Professor Christine Chinkin, FBA is Emerita Professor of International Law, Professorial Research Fellow and Founding Director of the Centre of Women Peace & Security at LSE and Principal Investigator in a research project funded by the UK Arts and Humanities Research Council on a Feminist International Law of Peace and Security.
In 2020, UN Security Council resolution 1325 on Women, Peace and Security (WPS) will enter its third decade. Even though a gender-approach to disarmament falls within the four pillars of the WPS agenda, disarmament is not explicitly included in Resolution 1325 – except in the limited context of disarmament, demobilisation and reintegration (DDR).
As the UN Security Council prepares for its annual debate on WPS, it is imperative to reflect on substantive ways to ameliorate coherence and co-ordination among different mechanisms with complementary norms in the field of peace and security. The four pillars of Women, Peace and Security – participation, protection, prevention, and relief and recovery – will never achieve the transformative potential of women’s empowerment without the inclusion of disarmament within them.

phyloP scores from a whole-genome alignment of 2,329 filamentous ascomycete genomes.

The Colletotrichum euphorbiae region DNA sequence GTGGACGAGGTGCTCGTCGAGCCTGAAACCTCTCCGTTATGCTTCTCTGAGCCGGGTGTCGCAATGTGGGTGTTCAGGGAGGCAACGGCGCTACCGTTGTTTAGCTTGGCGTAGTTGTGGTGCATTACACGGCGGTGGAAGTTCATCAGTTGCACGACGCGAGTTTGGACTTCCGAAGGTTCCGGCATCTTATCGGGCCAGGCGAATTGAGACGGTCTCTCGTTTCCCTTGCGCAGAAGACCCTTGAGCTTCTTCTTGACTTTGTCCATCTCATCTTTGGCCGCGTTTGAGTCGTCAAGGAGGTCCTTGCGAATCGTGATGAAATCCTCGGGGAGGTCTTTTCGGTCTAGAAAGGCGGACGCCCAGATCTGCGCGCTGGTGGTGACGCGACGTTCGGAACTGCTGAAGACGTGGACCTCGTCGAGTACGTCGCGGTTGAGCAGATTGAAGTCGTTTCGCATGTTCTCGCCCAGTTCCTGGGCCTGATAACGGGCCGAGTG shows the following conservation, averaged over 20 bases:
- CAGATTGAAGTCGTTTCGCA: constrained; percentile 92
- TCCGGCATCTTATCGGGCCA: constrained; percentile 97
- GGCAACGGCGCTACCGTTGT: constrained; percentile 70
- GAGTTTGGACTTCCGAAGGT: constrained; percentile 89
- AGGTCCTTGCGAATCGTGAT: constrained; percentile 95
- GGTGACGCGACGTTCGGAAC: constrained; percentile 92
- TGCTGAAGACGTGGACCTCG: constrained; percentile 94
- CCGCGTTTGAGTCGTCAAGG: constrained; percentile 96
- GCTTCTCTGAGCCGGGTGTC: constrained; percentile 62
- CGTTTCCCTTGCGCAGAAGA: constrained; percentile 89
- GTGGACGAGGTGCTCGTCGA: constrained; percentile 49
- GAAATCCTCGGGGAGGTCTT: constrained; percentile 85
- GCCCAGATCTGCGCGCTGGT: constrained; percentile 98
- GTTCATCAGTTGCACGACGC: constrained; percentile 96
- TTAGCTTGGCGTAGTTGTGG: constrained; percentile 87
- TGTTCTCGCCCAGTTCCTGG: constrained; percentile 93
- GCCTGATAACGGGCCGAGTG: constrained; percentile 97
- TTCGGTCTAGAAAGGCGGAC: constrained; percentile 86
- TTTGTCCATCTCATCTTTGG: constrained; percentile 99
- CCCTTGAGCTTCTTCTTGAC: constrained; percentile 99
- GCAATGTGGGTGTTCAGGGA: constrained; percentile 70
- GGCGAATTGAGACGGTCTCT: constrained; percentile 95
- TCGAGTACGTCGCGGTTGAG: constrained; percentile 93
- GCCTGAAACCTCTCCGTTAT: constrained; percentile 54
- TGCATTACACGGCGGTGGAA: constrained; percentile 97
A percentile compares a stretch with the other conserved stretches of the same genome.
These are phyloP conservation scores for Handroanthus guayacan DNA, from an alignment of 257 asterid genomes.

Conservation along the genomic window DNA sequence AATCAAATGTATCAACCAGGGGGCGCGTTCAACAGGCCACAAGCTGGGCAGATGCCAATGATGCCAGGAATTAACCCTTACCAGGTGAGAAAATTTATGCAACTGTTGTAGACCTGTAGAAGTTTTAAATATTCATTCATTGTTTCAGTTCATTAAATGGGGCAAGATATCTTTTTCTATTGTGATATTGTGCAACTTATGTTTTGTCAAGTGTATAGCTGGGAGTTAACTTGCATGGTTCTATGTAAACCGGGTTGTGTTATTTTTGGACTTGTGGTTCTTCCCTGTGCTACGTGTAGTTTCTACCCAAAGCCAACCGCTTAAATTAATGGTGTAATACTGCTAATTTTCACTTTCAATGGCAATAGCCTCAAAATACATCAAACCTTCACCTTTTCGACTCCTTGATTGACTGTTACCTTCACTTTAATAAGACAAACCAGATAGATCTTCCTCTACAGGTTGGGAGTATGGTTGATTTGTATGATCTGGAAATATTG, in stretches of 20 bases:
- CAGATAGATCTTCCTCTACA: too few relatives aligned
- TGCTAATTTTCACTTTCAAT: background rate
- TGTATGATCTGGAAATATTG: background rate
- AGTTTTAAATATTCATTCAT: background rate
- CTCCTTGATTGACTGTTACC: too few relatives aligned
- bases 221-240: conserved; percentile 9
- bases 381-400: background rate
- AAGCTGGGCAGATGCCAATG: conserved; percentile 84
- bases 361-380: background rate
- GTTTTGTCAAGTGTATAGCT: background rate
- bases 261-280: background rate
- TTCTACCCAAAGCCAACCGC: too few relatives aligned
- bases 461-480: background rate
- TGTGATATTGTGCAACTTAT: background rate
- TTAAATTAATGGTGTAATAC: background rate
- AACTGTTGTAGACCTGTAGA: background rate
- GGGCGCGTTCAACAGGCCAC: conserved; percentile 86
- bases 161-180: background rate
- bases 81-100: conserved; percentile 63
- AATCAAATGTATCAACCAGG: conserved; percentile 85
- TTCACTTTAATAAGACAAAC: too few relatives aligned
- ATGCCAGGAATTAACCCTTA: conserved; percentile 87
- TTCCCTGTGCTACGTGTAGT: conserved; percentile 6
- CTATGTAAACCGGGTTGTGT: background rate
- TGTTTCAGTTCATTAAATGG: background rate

Disarmament and Participation
The participation pillar is central to both WPS and disarmament. In the latter, it is largely limited to women’s participation in disarmament and arms control talks. The WPS context allows to bring broader questions of gender and disarmament into peace negotiations and agreements, other than just DDR.
Disarmament and Prevention and Protection against Conflict-Affected Sexual Violence
Although prevention under WPS encompasses prevention of conflict, it is usually addressed in conjunction with protection against sexual violence. The WPS primarily emphasise rape and sexual violence as a tactic of war, and accountability through criminal justice. Recognising the relationship between weapons and gender-based violence would open the way for a fuller understanding.